According to Kelly, the Immigration and Nationality Act (INA) generally allows any person physically in the U.S. seeking refuge to apply for asylum — with some exceptions for immigrants who have committed certain crimes or who had previously been “firmly resettled” prior to arriving in the U.S.
“The Court reiterates that there are many circumstances in which courts appropriately defer to the national security judgments of the Executive. But determining the scope of an APA exception is not one of them,” Kelly wrote. “As noted above, if engaging in notice-and-comment rulemaking before implementing the rule would have harmed ongoing international negotiations, Defendants could have argued that these effects gave them good cause to forgo these procedures. And they could have provided an adequate factual record to support those predictive judgments to which the Court could defer. But they did not do so.”
Claudia Cubas, the Litigation Director at CAIR Coalition, one of the plaintiffs in the lawsuit, praised the decision as removing an “unjust barrier to protection” for those in need.
“By striking down this rule, Judge Kelly reaffirmed two fundamental principles. The protection of asylum seekers fleeing for safety is intertwined with our national values and that the United States is a country where the rule of law cannot be tossed aside for political whims,” Cubas said.
Read the full opinion below:
US Supreme Court Rules Public Funds Allowed For Religious Schools In State Tax Credit Program
U.S. Supreme Court Reverses Restrictive Louisiana Abortion Law
WASHINGTON (Reuters) – The U.S. Supreme Court on Monday defended abortion rights by striking down a Louisiana law placing restrictions on doctors who perform the procedure, dealing a blow to anti-abortion advocates.
The 5-4 ruling, with conservative Chief Justice John Roberts joining the four liberals justices in the majority, represented a major victory for Shreveport-based abortion provider Hope Medical Group for Women in its challenge to the 2014 law. The measure had required doctors who perform abortions to have a sometimes difficult-to-obtain formal affiliation called “admitting privileges” at a hospital within 30 miles (48 km) of the clinic.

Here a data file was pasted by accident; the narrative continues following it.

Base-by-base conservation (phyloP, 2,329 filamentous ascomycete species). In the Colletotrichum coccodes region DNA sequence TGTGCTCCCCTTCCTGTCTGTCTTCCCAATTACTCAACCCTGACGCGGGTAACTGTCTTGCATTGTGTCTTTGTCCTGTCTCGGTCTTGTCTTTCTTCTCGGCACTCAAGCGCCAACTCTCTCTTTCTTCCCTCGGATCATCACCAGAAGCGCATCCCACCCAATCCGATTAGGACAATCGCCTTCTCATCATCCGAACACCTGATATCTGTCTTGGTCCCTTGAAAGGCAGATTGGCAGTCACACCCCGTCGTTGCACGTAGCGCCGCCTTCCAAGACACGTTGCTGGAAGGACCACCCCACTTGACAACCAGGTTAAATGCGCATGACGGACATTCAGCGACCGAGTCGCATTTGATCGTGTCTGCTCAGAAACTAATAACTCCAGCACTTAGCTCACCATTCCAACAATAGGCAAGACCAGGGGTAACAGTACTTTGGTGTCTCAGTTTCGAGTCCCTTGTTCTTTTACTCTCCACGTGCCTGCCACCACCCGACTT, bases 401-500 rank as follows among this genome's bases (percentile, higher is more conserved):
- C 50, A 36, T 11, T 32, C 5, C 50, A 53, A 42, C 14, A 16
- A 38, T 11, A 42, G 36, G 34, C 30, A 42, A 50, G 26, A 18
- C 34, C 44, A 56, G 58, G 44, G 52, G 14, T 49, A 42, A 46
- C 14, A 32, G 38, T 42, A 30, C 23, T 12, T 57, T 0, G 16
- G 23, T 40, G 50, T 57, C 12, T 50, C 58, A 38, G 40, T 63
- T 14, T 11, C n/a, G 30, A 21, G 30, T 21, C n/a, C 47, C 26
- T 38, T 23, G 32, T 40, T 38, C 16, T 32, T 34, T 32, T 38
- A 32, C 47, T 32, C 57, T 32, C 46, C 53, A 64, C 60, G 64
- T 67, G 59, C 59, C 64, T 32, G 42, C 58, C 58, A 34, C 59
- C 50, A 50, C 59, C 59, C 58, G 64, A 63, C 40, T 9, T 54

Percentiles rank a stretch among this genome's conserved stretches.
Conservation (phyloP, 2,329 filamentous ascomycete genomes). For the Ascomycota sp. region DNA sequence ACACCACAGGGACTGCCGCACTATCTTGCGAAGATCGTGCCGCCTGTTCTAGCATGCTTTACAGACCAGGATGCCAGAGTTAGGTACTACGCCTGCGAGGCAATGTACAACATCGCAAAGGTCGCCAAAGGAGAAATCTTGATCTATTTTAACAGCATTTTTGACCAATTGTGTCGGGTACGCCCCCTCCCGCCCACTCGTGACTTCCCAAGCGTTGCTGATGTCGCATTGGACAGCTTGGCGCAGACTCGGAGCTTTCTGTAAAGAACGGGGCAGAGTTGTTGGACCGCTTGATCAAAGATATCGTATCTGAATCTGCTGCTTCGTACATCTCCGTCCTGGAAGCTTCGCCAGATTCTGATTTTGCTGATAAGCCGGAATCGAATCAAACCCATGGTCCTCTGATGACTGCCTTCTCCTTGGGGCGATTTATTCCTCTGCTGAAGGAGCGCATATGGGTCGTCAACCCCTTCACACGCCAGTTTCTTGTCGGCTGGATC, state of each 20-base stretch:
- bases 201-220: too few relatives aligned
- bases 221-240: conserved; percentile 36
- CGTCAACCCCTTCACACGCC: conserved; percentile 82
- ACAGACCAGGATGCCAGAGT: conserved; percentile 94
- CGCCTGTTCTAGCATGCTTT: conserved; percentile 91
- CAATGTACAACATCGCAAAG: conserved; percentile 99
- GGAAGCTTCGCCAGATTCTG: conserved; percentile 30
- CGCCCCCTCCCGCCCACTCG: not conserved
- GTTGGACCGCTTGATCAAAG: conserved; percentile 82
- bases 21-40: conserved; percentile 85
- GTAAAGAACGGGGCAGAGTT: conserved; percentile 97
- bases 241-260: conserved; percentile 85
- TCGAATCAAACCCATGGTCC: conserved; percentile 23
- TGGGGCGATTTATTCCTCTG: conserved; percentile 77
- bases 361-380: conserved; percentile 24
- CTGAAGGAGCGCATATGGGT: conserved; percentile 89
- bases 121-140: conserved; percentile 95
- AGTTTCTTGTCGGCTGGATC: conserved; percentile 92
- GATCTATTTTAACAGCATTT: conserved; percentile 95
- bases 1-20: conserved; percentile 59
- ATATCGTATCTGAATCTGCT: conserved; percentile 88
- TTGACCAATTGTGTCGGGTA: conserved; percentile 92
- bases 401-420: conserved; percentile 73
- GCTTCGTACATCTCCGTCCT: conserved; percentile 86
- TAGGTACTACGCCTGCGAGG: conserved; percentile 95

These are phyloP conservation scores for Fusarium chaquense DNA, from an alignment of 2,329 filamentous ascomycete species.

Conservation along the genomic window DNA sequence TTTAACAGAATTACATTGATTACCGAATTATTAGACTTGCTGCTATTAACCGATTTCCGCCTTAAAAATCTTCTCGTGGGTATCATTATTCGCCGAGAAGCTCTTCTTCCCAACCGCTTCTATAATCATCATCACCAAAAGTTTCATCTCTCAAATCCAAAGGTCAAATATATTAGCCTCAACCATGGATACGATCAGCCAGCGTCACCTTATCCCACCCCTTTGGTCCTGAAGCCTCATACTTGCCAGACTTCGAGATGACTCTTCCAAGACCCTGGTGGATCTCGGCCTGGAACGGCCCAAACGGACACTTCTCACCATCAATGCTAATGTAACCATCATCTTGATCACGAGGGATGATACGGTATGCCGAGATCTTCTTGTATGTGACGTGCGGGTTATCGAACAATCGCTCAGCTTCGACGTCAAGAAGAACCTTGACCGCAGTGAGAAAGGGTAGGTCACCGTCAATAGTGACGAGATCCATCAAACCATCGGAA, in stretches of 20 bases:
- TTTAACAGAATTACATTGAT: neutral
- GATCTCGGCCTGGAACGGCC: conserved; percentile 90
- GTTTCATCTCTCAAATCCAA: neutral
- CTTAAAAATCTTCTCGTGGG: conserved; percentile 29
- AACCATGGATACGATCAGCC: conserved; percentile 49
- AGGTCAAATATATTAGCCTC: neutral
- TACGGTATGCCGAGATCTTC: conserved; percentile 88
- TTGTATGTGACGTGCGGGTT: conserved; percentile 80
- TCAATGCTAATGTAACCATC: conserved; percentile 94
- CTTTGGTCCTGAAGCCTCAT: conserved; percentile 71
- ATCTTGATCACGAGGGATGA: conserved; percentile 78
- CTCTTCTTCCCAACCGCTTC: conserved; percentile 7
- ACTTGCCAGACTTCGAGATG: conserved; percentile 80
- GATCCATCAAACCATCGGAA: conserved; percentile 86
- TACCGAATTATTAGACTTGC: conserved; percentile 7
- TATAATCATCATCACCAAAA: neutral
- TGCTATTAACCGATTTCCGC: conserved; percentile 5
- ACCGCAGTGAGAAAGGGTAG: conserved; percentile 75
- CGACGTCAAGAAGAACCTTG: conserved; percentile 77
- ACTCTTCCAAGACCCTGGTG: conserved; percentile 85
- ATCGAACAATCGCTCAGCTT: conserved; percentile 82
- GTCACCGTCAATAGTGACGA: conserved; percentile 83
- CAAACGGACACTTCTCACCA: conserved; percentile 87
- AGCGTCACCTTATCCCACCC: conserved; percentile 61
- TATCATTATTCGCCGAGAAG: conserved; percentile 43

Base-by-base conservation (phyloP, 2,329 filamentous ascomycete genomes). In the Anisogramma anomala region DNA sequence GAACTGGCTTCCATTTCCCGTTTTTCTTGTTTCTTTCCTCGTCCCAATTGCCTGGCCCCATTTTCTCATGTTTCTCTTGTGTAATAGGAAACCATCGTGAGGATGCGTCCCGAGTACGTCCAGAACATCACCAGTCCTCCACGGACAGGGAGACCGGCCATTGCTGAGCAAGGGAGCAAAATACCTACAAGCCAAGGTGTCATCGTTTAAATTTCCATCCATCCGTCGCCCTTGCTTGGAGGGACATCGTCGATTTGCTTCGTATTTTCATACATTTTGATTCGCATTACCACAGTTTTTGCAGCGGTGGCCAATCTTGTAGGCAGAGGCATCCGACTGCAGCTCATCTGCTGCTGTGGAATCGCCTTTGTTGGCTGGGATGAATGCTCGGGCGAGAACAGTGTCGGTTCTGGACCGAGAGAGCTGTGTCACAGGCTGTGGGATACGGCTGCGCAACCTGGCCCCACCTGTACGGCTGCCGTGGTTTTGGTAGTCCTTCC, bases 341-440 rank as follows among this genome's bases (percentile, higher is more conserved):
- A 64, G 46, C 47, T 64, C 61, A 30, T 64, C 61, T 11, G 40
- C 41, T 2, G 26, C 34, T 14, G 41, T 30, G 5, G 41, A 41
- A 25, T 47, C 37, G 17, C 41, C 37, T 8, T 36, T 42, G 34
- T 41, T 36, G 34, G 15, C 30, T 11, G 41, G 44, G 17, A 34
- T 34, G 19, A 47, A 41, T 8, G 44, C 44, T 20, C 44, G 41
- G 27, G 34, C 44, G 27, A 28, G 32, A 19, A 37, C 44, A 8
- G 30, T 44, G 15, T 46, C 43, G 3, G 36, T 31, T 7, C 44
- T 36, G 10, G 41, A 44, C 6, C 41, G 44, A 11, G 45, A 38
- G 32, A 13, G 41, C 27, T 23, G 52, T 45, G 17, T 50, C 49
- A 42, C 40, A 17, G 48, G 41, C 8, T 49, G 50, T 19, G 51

Anti-abortion advocates had hoped that the Supreme Court, with its 5-4 conservative majority, would be willing to permit abortion restrictions like those being pursued by Louisiana and other conservative states.
The decision, authored by liberal Justice Stephen Breyer, marked the second time in four years that the court ruled against an “admitting privileges” requirement.
In 2016, the court struck down a Republican-backed Texas law that mandated admitting privileges and required clinics to have costly hospital-grade facilities, finding that the restrictions represented an impermissible “undue burden” on a woman’s ability to obtain an abortion.
Several other cases involving legal challenges to abortion restrictions in other states are heading toward the justices that could provide other avenues for its conservative majority to roll back access to the procedure.
Two of Louisiana’s three clinics that perform abortions would have been forced to close if the law went into effect, according to lawyers for Hope Medical Group.
Read the U.S. Supreme Court’s ruling here or below.